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AU to mull divisive Morocco bid to rejoin bloc
Friday, January 27, 2017
File: Membership of affluent Morocco could be a boon for the African Union, although it would threaten the continued inclusion of Western Sahara, which is in dispute with Morocco. Photo: EPA/DAI KUROKAWA
ADDIS ABABA - The African Union will mull a divisive bid by Morocco to rejoin the bloc at a summit next week at which stagnating South Sudan peace efforts will also top the agenda.
The AU's 54 member states will gather in Addis Ababa, Ethiopia, on Monday for a packed two-day meeting in which they will also have to elect a new chairperson -- after failing to do so at a summit six months ago.
Analysts say the election is likely to be complicated by fractures over key issues such as membership of the International Criminal Court (ICC) and whether Morocco should be allowed back in the club.
Morocco quit the bloc 33 years ago in protest at its decision to accept Western Sahara as a member, but announced in July last year its intention to rejoin. King Mohammed VI has since been criss-crossing the continent lobbying support.
Liesl Louw-Vaudran, a consultant with the Institute for Security Studies (ISS) in Addis Ababa said: "Morocco's economic expansion on the continent is important for it ... the AU has become more and more relevant so Morocco realises it cannot drive an agenda on the continent without being in the AU."
'Not a done deal'
The membership of affluent Morocco could also be a boon for the AU, which lost a key financer in late Libyan dictator Muammar Gaddafi and has long sought financial independence. Currently foreign donors account for some 70 percent of its budget, according to the ISS.
However Louw-Vaudran highlights that "it is still not a done deal", with heavyweights such as Algeria and South Africa lobbying hard against the move.
Both have long supported the fight for self-determination by Western Sahara's Polisario independence movement. Morocco maintains that the former Spanish colony which it annexed in 1975, is an integral part of the kingdom.
"The question now is whether Morocco's reintegration means Western Sahara will be excluded. This is where there are very clear divisions in the AU," said Senegal-based political analyst Gilles Yabi.
Another issue that has divided leaders on the continent is growing anger with the ICC. Burundi, South Africa and The Gambia decided late last year to pull out of the court, claiming it unfairly targets African nations.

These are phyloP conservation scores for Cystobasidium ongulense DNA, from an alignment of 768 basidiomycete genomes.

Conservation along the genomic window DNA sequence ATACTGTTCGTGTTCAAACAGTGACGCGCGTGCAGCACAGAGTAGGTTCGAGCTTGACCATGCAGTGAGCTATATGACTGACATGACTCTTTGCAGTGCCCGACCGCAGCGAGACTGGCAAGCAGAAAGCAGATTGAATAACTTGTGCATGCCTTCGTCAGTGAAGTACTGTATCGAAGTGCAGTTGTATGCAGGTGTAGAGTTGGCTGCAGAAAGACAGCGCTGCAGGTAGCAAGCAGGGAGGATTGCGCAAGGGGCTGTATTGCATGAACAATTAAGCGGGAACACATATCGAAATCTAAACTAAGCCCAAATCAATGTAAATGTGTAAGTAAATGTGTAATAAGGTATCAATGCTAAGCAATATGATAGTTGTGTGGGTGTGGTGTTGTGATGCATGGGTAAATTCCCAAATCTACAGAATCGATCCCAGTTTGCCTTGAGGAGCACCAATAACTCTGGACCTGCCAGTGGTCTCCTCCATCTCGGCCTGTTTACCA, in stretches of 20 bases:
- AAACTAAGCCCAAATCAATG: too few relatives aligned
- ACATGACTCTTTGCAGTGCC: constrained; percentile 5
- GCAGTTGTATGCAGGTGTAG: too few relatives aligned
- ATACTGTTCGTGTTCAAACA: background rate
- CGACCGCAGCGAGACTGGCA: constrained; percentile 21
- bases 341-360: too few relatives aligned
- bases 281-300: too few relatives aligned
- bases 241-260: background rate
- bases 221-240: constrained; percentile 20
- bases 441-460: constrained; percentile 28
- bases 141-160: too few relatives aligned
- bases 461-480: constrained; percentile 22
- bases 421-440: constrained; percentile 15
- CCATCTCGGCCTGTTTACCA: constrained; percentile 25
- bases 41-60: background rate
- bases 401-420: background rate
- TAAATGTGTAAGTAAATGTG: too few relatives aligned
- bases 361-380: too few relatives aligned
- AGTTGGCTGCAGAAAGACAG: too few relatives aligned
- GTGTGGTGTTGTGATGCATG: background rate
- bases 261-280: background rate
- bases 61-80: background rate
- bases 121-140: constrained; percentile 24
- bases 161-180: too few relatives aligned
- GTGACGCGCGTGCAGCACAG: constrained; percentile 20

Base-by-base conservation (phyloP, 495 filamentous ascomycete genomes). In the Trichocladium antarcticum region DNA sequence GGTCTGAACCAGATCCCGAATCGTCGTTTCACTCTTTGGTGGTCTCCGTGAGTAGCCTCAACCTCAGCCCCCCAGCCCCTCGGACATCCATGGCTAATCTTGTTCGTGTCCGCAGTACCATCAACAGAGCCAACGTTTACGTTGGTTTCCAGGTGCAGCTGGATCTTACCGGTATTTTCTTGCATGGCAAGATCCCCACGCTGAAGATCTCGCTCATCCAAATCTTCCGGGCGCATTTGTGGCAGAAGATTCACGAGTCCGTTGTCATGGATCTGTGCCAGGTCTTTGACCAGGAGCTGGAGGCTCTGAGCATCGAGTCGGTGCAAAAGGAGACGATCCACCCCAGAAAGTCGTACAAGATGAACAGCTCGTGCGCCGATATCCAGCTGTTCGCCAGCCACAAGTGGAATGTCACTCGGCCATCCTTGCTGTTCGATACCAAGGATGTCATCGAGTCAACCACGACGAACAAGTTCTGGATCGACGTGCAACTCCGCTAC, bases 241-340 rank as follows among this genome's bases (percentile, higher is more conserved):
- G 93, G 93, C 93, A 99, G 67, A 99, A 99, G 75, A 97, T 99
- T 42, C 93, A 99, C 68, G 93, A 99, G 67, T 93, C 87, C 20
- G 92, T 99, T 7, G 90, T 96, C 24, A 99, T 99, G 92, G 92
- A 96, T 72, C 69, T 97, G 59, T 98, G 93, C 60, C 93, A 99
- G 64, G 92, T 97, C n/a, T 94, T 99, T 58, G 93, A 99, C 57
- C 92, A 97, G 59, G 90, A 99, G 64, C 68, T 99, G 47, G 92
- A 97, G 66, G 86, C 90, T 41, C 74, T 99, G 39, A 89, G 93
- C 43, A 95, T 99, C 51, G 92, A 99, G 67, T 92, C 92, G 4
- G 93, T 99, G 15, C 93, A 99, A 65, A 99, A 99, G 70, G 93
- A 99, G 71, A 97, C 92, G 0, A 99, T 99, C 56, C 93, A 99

Others such as Kenya have threatened to follow suit, while Botswana and Senegal have argued in favour of the court.
Fragmented regional interests are likely to make it harder for one of five candidates from Kenya, Senegal, Chad, Botswana and Equatorial Guinea to win a two-thirds majority and be elected chairperson of the AU Commission.
Half the bloc abstained from a vote in July last year with many claiming the candidates suffered from a "lack of stature”.
Kenya's foreign minister, Amina Mohamed, Chad's former Prime Minister Moussa Faki Mahamat and Senegal's veteran diplomat Abdoulaye Bathily are the newcomers and frontrunners in the race.
They are vying to replace South Africa's Nkosazana Dlamini-Zuma who is credited with advancing women's issues, but is seen to have dropped the ball on peace and security.
Rwanda's President Paul Kagame has been tasked with overhauling a lumbering bloc weighed down by bureaucracy, and is to present his first report on suggested reforms during the summit.
'Out of ideas'
As usual several crises on the continent will be on the summit agenda, such as turmoil in Libya, radical Islamism in Mali, Somalia and Nigeria and ongoing political tensions in the Democratic Republic of Congo.
One of the most pressing is the conflict in South Sudan, where ethnic violence continues with no solution in sight. Tens of thousands have died since war broke out in 2013 and more than 3.1 million have been displaced.
A 4,000-strong regional protection force mooted at the last AU summit has been mired in delays and disputes as South Sudan's government insists the force is no longer needed.
"There hasn't been a sense of urgency to save lives and get this force up and running. I think it is just South Sudan fatigue, they are out of any ideas of how to solve this," said Louw-Vaudran.
A new era
The summit comes after several shake-ups on the international stage: the election of US President Donald Trump and a new head of the UN, Antonio Guterres, who will be at the summit.
Louw-Vaudran said even though it wasn't an official agenda item, the Trump presidency -- whose vow to put the US first has raised fears of how it will approach its relationship with Africa -- will be a hot topic at the summit.
The US is one of the main contributors to the fight against Shabaab in Somalia, and the AU Mission in Somalia (AMISOM) has already been hit by funding cuts from the EU.
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